The detection and characterization of the afterglow emission and host galaxies of short-hard gamma-ray bursts (SHBs) is one of the most exciting recent astronomical discoveries. In particular, indications that SHB progenitors belong to old stellar populations, in contrast to the long-soft GRBs, provide a strong clue about the physical nature of these systems. Definitive conclusions are currently limited by the small number of SHBs with known hosts available for study. Here, we present our investigation of SHBs previously localized by the interplanetary network (IPN). We show that the brightest galaxy within the error box of SHB 000607, at z = 0.1405, is the probable host galaxy of this event, expanding the sample of SHBs with known hosts and distances. We find a spatial association of the bright SHB 790613 and the cataloged position of the rich galaxy cluster Abell 1892. However, we are unable to verify the reality of this cluster via spectroscopy or multicolor imaging, and we conclude that this association may well be spurious. In addition, we rule out the existence of galaxy overdensities (down to ≈21 mag, i.e., ≈0.1 L* at z = 0.2) near the locations of two other SHBs and set a lower limit on their probable redshift. We combine our SHB sample with a complete sample of events discovered by the Swift and HETE-2 missions and investigate the properties of the extended sample. We show that the progenitors of SHBs appear to be older than those of Type Ia SNe, on average, suggesting a typical lifetime of several Gyr. The low typical redshift of SHBs leads to a significant increase in the local SHB rate and bodes well for the detection of gravitational radiation from these events, should they result from compact binary mergers, with forthcoming facilities.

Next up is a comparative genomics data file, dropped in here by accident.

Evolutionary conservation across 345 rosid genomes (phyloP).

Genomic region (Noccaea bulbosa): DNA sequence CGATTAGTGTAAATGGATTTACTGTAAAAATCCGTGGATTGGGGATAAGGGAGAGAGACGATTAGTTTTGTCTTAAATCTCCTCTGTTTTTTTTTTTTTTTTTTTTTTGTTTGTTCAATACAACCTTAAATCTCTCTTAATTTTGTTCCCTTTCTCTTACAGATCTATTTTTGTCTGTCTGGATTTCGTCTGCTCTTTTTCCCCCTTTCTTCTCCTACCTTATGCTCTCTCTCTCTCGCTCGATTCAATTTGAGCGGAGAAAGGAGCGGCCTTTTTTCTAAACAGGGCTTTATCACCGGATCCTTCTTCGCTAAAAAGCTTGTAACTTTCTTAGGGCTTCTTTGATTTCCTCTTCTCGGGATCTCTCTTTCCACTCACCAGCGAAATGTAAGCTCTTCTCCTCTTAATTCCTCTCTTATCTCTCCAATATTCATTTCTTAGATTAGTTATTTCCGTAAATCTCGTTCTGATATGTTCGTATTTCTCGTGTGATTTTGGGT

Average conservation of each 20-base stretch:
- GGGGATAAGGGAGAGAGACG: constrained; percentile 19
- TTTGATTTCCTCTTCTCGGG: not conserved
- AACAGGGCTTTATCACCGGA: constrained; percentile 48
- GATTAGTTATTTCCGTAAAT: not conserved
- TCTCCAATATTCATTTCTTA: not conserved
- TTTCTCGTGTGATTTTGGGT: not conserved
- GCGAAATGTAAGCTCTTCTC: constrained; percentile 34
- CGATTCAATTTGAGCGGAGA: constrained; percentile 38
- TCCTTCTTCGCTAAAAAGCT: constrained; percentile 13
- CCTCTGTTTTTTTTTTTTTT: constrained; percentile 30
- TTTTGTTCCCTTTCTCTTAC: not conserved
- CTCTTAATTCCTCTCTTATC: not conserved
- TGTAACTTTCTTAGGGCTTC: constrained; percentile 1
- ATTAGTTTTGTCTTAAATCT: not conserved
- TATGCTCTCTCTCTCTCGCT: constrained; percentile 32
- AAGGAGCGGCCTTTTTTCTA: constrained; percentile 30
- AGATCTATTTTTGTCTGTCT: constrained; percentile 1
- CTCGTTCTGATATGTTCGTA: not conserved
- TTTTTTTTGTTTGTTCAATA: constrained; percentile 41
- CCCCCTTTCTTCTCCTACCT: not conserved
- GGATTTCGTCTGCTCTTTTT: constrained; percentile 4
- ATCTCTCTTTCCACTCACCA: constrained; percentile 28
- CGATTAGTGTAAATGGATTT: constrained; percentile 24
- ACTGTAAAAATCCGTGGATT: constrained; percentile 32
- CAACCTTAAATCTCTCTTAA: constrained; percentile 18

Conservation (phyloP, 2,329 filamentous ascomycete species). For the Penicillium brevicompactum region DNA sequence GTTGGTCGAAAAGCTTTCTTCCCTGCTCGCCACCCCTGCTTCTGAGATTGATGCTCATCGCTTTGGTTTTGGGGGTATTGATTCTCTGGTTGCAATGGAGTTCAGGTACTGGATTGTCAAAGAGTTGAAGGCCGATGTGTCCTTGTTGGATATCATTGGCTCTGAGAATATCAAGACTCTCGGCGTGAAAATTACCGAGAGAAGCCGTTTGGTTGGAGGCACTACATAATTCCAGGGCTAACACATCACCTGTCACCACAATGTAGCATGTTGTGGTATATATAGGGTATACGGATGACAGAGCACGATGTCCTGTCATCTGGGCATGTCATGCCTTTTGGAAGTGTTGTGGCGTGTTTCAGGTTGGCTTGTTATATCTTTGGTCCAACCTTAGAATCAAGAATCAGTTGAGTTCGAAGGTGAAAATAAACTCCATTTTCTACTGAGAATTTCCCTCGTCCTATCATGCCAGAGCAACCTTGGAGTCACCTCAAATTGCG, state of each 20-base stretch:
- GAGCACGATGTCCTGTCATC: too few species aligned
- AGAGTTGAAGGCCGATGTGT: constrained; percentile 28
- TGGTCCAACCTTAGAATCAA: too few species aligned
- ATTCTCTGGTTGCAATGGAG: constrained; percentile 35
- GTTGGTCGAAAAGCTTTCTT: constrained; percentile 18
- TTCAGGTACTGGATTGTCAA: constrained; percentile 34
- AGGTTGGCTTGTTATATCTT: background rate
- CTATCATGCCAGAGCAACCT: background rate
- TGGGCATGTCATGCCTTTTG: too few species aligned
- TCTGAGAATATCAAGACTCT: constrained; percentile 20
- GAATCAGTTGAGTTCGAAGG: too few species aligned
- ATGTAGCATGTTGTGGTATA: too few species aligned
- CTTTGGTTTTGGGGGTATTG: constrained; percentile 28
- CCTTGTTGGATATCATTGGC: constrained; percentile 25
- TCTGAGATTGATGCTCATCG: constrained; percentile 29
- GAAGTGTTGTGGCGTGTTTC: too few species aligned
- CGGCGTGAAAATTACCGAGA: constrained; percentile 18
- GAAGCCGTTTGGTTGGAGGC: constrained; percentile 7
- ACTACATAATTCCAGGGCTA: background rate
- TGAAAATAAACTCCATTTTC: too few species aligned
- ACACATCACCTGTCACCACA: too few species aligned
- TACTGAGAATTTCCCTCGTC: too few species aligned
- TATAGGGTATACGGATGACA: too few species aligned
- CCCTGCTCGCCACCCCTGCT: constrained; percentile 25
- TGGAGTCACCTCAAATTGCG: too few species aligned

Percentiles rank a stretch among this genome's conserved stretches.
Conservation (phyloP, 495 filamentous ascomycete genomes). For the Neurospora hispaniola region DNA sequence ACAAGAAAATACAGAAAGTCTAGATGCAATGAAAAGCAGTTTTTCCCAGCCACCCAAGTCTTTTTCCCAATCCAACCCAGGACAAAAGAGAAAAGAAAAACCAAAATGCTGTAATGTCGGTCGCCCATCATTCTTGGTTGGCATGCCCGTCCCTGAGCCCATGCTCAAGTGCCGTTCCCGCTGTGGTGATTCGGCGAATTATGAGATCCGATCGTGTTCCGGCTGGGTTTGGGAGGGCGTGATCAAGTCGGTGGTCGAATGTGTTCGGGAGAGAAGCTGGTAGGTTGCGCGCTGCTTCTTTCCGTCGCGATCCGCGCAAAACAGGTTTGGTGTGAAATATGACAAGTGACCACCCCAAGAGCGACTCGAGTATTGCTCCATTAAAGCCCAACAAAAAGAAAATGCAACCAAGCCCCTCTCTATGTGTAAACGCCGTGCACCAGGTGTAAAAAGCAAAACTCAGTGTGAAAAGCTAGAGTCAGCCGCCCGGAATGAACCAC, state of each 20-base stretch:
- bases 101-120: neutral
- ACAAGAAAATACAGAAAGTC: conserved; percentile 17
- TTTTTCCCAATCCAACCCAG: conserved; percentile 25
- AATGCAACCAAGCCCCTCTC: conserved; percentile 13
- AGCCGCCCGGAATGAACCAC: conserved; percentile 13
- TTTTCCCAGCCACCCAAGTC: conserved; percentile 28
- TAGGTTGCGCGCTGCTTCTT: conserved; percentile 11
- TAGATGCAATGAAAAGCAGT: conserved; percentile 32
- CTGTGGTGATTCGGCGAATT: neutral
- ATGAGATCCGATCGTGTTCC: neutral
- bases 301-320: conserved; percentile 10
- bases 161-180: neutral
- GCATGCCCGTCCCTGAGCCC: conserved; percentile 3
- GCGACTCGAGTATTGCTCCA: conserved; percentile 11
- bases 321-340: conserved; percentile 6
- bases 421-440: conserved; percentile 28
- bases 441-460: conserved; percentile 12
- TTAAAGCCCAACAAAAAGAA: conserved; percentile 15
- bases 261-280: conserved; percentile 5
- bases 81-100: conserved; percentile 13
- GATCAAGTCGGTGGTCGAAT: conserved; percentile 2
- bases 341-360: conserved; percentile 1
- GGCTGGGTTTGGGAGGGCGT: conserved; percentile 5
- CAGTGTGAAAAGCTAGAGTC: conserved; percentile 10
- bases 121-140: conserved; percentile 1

- Gamma rays: bursts